Talking points from the Hero Indian Open

A fine victory for S.S.P Chawrasia over defending champion Anirban Lahiri

SSP Chawrasia wins Hero Indian Open
(Image credit: Getty Images)

S.S.P Chawrasia of India finally won his home open after four previous runner-up finishes. Chawrasia held off defending champion Anirban Lahiri at Delhi GC.

S.S.P Chawrasia led the Hero Indian Open through 54-holes, but defending champion Anirban Lahiri burst out of the blocks in the final round with three straight birdies from the opening hole.

In the 2015 Indian Open, Lahiri had defeated Chawrasia in a playoff for the title and S.S.P must have felt an ominous sense of a repeat performance when he dropped a stroke at the sixth and Lahiri joined him at the top of he board.

But Chawrasia struck back with a birdie at the 8th and the chasing pack were unable to get back on terms with the home player from that point on. The victory was sealed when Chawrasia played a great approach to the home hole and closed with a birdie.

“I was a four-time runner-up in this event and I was thinking for a long time, 'I have to win this tournament'. That's my dream and I got it,” he said after the tournament.

3 Talking points from the Hero Indian Open

1 – This was S.S.P Chawrasia’s third European Tour title and it’s an important one. With the victory, he has re-secured playing rights on the circuit having lost them by finishing 113th in last year’s Race to Dubai.

"This is very important for me because I get a full card and most probably I'm playing the Olympics and the World Cup also so it's very, very important for me," he said.

After four second place finishes in the Indian Open, 37-year-old Chawrasia finally has a win to his name. Chawrasia has participated in 16 professional competitions at Delhi GC and his record is exceptional. He has 10 top-10 finishes and two wins over the layout.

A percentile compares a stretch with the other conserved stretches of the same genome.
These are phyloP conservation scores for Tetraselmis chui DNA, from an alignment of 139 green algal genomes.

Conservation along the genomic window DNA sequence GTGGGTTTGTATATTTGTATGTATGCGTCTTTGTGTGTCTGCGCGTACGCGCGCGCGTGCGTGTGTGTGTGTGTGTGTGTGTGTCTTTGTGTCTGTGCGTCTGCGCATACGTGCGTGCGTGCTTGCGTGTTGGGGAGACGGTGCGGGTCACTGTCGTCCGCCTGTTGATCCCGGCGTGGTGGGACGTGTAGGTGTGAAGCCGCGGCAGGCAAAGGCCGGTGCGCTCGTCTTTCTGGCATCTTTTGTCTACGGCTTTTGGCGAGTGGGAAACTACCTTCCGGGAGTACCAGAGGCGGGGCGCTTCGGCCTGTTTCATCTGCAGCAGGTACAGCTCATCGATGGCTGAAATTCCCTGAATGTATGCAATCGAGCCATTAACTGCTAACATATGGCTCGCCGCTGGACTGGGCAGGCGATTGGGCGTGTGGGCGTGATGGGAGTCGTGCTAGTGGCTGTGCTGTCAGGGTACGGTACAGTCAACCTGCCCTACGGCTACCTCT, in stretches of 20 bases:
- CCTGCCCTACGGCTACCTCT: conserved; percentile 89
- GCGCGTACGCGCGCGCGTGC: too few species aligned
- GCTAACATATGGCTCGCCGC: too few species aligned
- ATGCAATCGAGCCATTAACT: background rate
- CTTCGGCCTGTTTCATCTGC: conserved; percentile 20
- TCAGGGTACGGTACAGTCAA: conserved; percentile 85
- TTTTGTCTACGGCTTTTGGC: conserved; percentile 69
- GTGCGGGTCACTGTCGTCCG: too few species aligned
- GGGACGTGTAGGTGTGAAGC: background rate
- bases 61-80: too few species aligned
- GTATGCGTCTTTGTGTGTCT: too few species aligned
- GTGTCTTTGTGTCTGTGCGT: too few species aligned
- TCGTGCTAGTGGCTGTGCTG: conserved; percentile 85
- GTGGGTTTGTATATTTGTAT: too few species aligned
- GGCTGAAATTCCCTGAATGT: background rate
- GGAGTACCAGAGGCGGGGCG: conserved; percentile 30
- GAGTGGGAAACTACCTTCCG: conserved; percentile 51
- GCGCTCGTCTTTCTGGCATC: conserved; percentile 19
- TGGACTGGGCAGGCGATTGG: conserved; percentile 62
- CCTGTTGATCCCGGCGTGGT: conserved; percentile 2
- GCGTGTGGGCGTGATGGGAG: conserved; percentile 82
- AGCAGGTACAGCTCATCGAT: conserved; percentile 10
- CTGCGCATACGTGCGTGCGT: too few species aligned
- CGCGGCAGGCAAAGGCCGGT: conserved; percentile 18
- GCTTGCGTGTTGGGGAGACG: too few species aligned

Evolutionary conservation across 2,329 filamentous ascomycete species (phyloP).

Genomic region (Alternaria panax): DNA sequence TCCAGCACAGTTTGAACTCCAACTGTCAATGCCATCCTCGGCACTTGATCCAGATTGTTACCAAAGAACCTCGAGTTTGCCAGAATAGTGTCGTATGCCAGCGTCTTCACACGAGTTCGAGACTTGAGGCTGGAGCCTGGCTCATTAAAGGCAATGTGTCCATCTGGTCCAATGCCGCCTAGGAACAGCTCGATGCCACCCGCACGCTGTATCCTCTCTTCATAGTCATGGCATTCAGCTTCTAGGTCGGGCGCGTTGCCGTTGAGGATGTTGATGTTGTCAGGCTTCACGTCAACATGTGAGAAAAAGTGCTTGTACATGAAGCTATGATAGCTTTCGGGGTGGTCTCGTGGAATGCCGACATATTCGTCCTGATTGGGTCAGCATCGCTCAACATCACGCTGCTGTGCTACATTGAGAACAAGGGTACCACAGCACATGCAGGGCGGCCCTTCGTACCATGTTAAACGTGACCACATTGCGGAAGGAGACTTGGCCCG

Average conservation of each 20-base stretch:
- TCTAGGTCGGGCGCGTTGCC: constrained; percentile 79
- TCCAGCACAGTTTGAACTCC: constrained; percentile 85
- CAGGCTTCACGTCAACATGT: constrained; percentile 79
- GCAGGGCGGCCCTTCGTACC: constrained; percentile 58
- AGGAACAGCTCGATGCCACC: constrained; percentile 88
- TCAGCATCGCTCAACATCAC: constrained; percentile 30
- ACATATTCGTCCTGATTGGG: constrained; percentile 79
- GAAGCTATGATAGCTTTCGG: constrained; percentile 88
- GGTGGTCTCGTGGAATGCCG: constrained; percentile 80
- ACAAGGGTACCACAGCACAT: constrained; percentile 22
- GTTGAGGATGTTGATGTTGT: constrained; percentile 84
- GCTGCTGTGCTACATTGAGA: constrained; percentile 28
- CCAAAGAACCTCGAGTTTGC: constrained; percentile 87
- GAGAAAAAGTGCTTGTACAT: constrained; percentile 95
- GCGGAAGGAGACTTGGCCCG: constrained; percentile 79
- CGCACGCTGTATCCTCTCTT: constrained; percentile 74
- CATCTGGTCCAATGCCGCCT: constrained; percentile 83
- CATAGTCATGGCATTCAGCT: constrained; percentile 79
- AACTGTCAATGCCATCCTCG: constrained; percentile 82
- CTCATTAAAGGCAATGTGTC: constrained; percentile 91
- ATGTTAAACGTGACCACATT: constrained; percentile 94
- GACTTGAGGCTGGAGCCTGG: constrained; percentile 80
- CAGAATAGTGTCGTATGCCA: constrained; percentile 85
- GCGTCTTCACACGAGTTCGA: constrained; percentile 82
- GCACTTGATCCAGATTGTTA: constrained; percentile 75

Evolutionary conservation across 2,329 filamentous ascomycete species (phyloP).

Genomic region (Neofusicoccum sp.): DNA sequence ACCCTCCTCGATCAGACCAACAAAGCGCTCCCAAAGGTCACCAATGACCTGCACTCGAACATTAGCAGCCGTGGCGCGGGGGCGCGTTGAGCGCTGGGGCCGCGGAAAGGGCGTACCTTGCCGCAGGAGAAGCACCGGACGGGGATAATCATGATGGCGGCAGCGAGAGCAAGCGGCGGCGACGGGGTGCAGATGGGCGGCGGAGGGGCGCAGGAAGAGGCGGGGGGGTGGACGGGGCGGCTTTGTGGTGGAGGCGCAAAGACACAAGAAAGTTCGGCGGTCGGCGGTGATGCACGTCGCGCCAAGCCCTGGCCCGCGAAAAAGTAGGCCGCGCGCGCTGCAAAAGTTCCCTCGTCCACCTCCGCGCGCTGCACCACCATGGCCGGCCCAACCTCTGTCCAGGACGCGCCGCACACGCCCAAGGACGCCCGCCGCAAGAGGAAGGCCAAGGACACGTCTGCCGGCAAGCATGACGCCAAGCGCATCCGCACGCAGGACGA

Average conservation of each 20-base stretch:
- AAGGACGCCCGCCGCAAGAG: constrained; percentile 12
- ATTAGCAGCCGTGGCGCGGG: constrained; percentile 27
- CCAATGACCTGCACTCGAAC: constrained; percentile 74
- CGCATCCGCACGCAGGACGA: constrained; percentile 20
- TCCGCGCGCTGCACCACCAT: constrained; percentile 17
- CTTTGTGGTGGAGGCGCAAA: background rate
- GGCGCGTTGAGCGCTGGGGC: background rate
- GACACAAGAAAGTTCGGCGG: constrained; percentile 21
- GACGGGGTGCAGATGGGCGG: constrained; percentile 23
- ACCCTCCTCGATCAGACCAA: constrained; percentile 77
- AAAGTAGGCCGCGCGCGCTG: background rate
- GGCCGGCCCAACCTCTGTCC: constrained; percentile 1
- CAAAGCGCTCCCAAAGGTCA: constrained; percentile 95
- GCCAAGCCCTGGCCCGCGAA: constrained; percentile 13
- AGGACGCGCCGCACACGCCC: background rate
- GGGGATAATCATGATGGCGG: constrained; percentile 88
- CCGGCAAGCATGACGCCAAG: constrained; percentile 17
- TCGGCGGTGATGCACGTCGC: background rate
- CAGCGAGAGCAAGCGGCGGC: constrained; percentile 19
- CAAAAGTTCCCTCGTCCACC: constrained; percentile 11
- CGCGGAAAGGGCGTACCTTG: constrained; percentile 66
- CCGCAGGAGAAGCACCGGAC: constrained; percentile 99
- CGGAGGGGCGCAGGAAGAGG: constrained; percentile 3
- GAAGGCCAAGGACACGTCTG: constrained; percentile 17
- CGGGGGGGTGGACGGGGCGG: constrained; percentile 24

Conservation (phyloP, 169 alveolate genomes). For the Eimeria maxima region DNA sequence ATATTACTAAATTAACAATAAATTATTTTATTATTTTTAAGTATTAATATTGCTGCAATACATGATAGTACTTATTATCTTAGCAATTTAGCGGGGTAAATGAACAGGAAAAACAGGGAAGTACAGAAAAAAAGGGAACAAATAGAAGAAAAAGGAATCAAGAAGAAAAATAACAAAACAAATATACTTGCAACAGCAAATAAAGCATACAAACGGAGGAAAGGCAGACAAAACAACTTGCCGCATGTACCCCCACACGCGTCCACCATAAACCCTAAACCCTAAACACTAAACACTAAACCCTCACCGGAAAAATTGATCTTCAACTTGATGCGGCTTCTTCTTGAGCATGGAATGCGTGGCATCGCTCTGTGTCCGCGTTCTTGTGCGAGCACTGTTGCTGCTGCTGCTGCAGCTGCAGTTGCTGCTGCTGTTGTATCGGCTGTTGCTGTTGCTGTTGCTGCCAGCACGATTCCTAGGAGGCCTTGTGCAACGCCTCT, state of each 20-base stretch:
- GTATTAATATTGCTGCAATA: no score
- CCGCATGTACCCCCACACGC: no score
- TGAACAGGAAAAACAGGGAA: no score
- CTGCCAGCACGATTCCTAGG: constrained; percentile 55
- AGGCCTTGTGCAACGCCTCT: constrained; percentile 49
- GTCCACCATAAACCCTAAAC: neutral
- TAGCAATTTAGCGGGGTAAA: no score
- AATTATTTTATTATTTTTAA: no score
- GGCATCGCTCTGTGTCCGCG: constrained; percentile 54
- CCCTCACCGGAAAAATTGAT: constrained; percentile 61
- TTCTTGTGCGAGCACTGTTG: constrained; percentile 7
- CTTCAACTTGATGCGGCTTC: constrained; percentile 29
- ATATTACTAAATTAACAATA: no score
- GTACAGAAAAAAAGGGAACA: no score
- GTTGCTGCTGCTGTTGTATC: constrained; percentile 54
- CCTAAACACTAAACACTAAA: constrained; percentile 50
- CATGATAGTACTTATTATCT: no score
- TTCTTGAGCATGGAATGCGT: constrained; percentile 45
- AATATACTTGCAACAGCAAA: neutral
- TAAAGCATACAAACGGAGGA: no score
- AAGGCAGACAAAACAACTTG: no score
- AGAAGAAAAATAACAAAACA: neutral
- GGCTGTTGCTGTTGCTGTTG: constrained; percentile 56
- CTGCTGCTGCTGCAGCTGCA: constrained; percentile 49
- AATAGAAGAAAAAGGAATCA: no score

2 – Anirban Lahiri put on an excellent defence of his title. The 28-year-old could well move back into the top-50 on the Official World Golf Ranking following his tied second place finish in New Delhi. Although disappointed not to secure back-to-back wins in the event, he was delighted for his countryman Chawrasia. “I am so happy for S.S.P. This win is huge for him,” he said. “He hung tough and played very well and I’m really pleased for him.”

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3 – South Korea’s Jeunghun Wang fired a final round of 68 to tie Lahiri for second place. He was left to rue a disappointing second round of 74 that cost him a chance of victory. At just 20 years of age, Wang looks to be a great prospect. This was by far and away the South Korean’s best performance in a European Tour event – before this week his best finish was a tie for 14th in the 2015 Malaysian Open.

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Hero Indian Open Delhi GC, New Delhi, India Mar 17-20 Purse €1,500,000, par 72

1    S.S.P Chawrasia (Ind)    67    67    68    71    273    €246,589 T2    Anirban Lahiri (Ind)    68    71    67    69    275    €128,507 T2    Jeunghun Wang (Kor)    67    74    66    68    275    €128,507 T4    Adilson Da Silva (Bra)    72    66    69    69    276    €68,356 T4    Angelo Que (Phi)        70    71    70    65    276    €68,356 T6    Gregory Havret (Fra)    68    70    71    69    278    €41,576 T6    Daniel Im (USA)        65    74    70    69    278    €41,576 T6    Rashid Khan (Ind)    69    68    69    72    278    €41,576 T6    N Thangaraja (Sri)    69    71    68    70    278    €41,576

Note: Player score in bold signifies Titleist ball usage

Fergus Bisset
Contributing Editor

Fergus is a golf obsessive and 1-handicapper. Growing up in the North East of Scotland, golf runs through his veins and his passion for the sport was bolstered during his time at St Andrews university studying history. He went on to earn a post graduate diploma from the London School of Journalism. Fergus has worked for Golf Monthly since 2004 and has written two books on the game; "Great Golf Debates" together with Jezz Ellwood of Golf Monthly and "The Ultimate Golf Book" together with Neil Tappin (also of Golf Monthly)... Fergus once shanked a ball from just over Granny Clark's Wynd on the 18th of the Old Course that struck the St Andrews Golf Club and rebounded into the Valley of Sin, from where he saved par. Who says there's no golfing god?